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Chris Dickson's Blog

Exploring the WCF Named Pipe Binding – Part 4

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In my previous post in this series, far longer ago than I intended, I showed how the WCF named pipe binding could be tweaked so as to base service security on Windows OS-level access control for the named pipe object used as the transport. Using my AclSecuredNamedPipeBinding can improve the security of WCF services exposed via named pipes but, as I explained, does not completely remove the vulnerability created by the security defect in the standard WCF binding.

I reported this vulnerability to Microsoft, and they have confirmed and accepted it as a defect but have not yet seen fit to patch it in .NET 3.0/3.5 (I haven’t yet looked at .NET 4.0 beta to see whether it may have been addressed there). I discussed this with some Redmond people at the PDC last year, and the view seemed to be that it wasn’t a significant vulnerability because there is in general no way for a user who isn’t an administrator to enumerate named pipe objects in order to discover service endpoints to attack. Personally, I think this is a short-sighted view, because it ignores the fact that anyone who knows the URL of the service’s named pipe endpoint can derive the name of the pipe, in exactly the same way as the WCF client-side channel stack does. If one knows the service endpoint URL, it is remarkably easy to create an exploit to appropriate the credentials of a client accessing the service, for example using the named pipe support provided in the .NET Framework 3.5 System.IO.Pipes namespace. With a bit of extra work, one can make the exploit masquerade as the service, spoofing response messages to the client. In future posts I will explore how this is done, not least because it illuminates a number of the factors which make the NetNamedPipeBinding difficult to interoperate with programs which do not use the .NET Framework.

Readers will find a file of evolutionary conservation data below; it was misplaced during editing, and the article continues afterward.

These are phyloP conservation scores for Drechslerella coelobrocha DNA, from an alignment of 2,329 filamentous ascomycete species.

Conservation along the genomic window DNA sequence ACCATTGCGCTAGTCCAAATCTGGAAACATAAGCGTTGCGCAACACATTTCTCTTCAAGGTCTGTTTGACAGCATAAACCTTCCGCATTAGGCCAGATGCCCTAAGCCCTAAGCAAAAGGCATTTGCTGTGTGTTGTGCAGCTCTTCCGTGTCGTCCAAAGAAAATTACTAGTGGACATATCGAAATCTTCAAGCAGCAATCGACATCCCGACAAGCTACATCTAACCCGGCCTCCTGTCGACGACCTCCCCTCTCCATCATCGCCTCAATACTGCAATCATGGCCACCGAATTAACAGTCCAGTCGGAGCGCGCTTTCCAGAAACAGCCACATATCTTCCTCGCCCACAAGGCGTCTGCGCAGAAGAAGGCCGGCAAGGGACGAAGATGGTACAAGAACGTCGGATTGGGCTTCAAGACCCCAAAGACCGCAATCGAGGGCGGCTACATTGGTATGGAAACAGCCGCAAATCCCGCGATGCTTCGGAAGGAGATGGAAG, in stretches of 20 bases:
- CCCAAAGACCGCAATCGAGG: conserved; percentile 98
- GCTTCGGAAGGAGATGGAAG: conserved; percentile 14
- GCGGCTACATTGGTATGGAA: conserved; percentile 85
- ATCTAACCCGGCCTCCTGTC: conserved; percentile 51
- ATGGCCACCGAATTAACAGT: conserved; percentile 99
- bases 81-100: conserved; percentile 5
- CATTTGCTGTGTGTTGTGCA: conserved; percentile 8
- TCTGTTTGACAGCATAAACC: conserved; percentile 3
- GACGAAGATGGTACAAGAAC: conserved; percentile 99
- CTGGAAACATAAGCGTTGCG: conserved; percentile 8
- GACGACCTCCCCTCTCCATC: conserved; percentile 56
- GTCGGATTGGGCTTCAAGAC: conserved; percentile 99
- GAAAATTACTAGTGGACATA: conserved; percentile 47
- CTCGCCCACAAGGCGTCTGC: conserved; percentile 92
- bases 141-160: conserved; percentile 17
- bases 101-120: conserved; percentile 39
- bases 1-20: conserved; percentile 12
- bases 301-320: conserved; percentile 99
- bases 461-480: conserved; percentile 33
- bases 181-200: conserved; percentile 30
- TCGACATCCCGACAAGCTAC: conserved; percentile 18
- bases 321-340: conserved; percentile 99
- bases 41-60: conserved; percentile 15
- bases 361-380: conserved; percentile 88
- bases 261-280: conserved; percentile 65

Update: This defect is fixed (well, arguably only partly fixed) in .NET 4. The default DACL created when the service channel listener is opened now gives FILE_CREATE_PIPE_INSTANCE permission only to the logon session SID under which the service is running. The superfluous ACE in respect of the CREATOR OWNER SID has also been removed.

It’s arguably only a partial fix, because if the WCF service is hosted in a process running in an interactive logon session (e.g. self-hosted in a console application), any other process running in that logon session can still execute a squatting attack on the service, because it will still have FILE_CREATE_PIPE_INSTANCE permission on the named pipe created by the standard NetNamedPipeBinding.

Before that, I want to post a fuller workaround to the vulnerability, which I have added to my AclSecuredNamedPipeBinding class.

The strategy for the workaround is:

  • register an event handler which will fire when the ChannelListener has reached the Opened state. At this point, the listener will have just created the named pipe, complete with its defective DACL.
  • in the event handler, amend the DACL to remove the offensive grant of FILE_CREATE_PIPE_INSTANCE permission to all but the service owner.       

In principle, this does leave a race condition: there is a scintilla of time between the listener creating the pipe with the insecure DACL, and the DACL being patched by our event handler, which in theory an attacker could exploit. In practice, though, this will be very hard to do, since the publishing of the pipe name (a GUID) to shared memory also only happens fractionally earlier.

The first step is very easy to accomplish, with this change to the BuildChannelListener override:

public override IChannelListener<TChannel> BuildChannelListener<TChannel>(BindingContext context)
{
   IChannelListener<TChannel> listener = base.BuildChannelListener<TChannel>(context);
   PropertyInfo p = namedPipeDuplexChannelListenerType.GetProperty("AllowedUsers", BindingFlags.Instance|BindingFlags.NonPublic);
   p.SetValue(listener, _allowedUsers, null);
   listener.Opened += new EventHandler(listener_Opened);
   return listener;
}

private void listener_Opened(object sender, EventArgs e)
{
   ChannelListenerBase listener = sender as ChannelListenerBase;
   if (null != listener)
   {
      // code to patch the pipe DACL goes here
   }
}

The second step is a bit more of a challenge, but the types provided in the .NET 3.5 System.IO.Pipes namespace can be used to do most of the heavy lifting. A possible implementation is shown below: